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Source: 
Albuquerque Business First

Dennis Domrzalski, Reporter- Albuquerque Business First

The Burrell College of Osteopathic Medicine to be built on the campus of New Mexico State University hopes to open up to 400 new residency slots for medical school students in the next 10 years, the school’s CEO said Monday.

Those slots are essential to increasing the supply of doctors in New Mexico because medical school graduates can’t practice medicine without first going through a residency program. And some of those slots could be at Lovelace Health System’s hospitals in Albuquerque.

“We will soon be signing and executing a clinical affiliation agreement with Lovelace,” BCOM CEO John Hummer told Albuquerque Business First. “Our goal in 10 years is between 350 to 400 [residency] positions. It is doable. We will be working aggressively in a very positive way to open up training programs in communities throughout New Mexico.”

BCOM has clinical affiliation agreements for residency and training slots with at least nine hospitals in New Mexico and Texas, and it hopes to broaden that to more of Texas and to Arizona, Hummer said.

Dr. John Cruickshank, CEO of Lovelace Medical Group and Chief Medical Officer of Lovelace Health System, said Lovelace has clinical affiliation agreements with a number of medical schools. He said the agreement with BCOM is “a first baby step” to going forward and opening up residency slots.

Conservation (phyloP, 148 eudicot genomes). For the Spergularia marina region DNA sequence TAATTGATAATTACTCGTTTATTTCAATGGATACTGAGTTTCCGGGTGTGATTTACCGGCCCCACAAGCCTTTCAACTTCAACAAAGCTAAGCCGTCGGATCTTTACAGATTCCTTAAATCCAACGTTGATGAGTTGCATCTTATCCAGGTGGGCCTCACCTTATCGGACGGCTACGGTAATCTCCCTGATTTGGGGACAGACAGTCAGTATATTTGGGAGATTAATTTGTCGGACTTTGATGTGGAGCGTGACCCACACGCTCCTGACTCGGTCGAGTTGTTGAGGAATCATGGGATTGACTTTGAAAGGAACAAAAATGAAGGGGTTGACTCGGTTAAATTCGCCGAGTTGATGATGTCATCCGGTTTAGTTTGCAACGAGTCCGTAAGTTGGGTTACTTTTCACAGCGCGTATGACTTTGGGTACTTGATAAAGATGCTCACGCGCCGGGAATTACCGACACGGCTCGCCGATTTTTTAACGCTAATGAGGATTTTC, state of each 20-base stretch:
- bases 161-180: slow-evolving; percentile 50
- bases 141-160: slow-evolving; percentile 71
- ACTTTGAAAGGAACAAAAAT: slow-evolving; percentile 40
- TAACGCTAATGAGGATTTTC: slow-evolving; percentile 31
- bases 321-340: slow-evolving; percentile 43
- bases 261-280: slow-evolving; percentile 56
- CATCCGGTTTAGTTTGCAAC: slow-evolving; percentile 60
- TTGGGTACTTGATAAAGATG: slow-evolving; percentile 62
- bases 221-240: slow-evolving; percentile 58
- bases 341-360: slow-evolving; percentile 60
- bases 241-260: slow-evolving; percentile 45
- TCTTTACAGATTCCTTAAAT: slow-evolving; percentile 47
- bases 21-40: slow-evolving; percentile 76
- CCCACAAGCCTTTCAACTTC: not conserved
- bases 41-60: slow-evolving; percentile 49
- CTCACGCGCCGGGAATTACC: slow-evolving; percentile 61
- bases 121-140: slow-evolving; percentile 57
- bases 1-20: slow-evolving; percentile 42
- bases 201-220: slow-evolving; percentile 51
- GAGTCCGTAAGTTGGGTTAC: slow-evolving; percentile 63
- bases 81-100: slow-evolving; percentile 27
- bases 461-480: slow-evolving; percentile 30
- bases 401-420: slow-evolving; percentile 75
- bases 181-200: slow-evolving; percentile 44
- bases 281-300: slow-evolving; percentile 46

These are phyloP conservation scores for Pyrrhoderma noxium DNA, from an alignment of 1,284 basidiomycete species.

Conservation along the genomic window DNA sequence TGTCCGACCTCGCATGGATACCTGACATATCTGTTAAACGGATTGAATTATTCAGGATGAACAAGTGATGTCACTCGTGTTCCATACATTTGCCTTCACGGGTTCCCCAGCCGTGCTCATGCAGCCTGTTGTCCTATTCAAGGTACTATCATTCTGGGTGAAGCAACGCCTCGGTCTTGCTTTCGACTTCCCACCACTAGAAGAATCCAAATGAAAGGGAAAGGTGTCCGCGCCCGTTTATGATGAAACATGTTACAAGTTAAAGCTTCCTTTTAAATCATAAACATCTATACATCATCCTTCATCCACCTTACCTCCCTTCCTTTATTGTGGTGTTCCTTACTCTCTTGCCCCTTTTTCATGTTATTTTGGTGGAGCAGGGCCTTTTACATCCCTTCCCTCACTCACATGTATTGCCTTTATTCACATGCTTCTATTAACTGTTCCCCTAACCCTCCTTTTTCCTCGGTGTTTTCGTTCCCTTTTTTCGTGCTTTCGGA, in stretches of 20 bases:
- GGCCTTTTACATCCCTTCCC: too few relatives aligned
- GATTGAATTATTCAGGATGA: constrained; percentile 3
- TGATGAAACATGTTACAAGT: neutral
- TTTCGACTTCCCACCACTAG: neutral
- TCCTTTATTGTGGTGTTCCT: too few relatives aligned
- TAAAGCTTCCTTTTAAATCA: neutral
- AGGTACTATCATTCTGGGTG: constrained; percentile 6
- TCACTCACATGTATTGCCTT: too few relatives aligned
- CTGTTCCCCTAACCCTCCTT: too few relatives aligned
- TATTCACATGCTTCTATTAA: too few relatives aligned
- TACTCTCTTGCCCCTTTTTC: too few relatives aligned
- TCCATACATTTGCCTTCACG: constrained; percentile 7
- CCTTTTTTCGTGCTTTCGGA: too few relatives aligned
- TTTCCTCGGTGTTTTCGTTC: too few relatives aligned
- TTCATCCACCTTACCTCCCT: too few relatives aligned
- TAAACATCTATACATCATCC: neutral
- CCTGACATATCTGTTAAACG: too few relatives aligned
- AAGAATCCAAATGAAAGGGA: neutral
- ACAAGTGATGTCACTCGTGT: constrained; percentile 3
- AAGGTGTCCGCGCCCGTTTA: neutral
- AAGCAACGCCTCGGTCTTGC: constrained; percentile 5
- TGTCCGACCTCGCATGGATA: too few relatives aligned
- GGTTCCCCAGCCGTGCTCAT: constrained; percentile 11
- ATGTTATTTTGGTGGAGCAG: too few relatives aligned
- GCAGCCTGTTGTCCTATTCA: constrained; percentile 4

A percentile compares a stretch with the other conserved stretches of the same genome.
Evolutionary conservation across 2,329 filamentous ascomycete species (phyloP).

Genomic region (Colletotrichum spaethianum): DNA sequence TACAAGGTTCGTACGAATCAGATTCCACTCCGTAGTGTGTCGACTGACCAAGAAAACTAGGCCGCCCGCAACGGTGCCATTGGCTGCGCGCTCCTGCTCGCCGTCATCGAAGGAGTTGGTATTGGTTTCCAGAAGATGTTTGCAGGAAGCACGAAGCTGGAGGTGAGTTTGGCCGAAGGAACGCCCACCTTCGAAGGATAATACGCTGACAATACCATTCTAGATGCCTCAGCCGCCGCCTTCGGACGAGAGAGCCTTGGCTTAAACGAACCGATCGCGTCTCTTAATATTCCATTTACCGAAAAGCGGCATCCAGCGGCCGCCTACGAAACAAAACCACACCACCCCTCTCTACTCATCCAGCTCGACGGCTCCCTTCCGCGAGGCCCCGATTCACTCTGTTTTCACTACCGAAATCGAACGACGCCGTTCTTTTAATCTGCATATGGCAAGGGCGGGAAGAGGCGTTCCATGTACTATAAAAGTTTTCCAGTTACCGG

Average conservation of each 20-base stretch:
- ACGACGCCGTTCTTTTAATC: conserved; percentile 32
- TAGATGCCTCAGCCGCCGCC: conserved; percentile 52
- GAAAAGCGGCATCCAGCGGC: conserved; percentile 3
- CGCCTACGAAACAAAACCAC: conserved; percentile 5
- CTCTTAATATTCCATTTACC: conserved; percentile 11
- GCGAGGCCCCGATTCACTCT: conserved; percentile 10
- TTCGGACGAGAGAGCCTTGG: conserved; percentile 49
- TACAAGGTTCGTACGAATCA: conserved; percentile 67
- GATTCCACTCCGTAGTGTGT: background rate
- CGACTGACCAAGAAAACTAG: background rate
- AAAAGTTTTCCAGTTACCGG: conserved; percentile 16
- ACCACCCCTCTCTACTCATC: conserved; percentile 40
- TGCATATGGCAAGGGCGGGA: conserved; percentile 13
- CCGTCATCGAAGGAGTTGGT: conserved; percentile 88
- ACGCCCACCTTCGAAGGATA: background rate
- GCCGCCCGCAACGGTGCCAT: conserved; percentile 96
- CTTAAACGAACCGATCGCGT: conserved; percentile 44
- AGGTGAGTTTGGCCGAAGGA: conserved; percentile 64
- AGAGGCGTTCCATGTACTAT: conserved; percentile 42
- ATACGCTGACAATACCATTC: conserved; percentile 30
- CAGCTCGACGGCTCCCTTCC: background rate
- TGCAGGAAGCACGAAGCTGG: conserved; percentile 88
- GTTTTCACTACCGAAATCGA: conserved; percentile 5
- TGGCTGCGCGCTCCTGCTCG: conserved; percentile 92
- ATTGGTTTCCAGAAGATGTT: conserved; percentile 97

“We will be looking to execute a similar agreement with them [BCOM],” Cruickshank said, adding that creating more residency slots is crucial to increasing the supply of doctors.

“It’s critically important if you are going to increase the number of physicians you are going to train within the state. We are going to analyze it and do all the discovery work to see what it would entail,” Cruickshank added.

Hummer, who has been the point man in getting the new medical school started, said the decision was made to go with a new school instead of opening a branch of an existing osteopathic medical school.

Opening a branch of a school that, say, has been in existence for 100 years would have meant following the 100-year-old culture of that school, regardless of how innovative it was or wasn’t, Hummer said.

“A brand-new school allows for opportunity and innovation and the ability to teach medical students about the current [state of] and the future of medicine,” he said.

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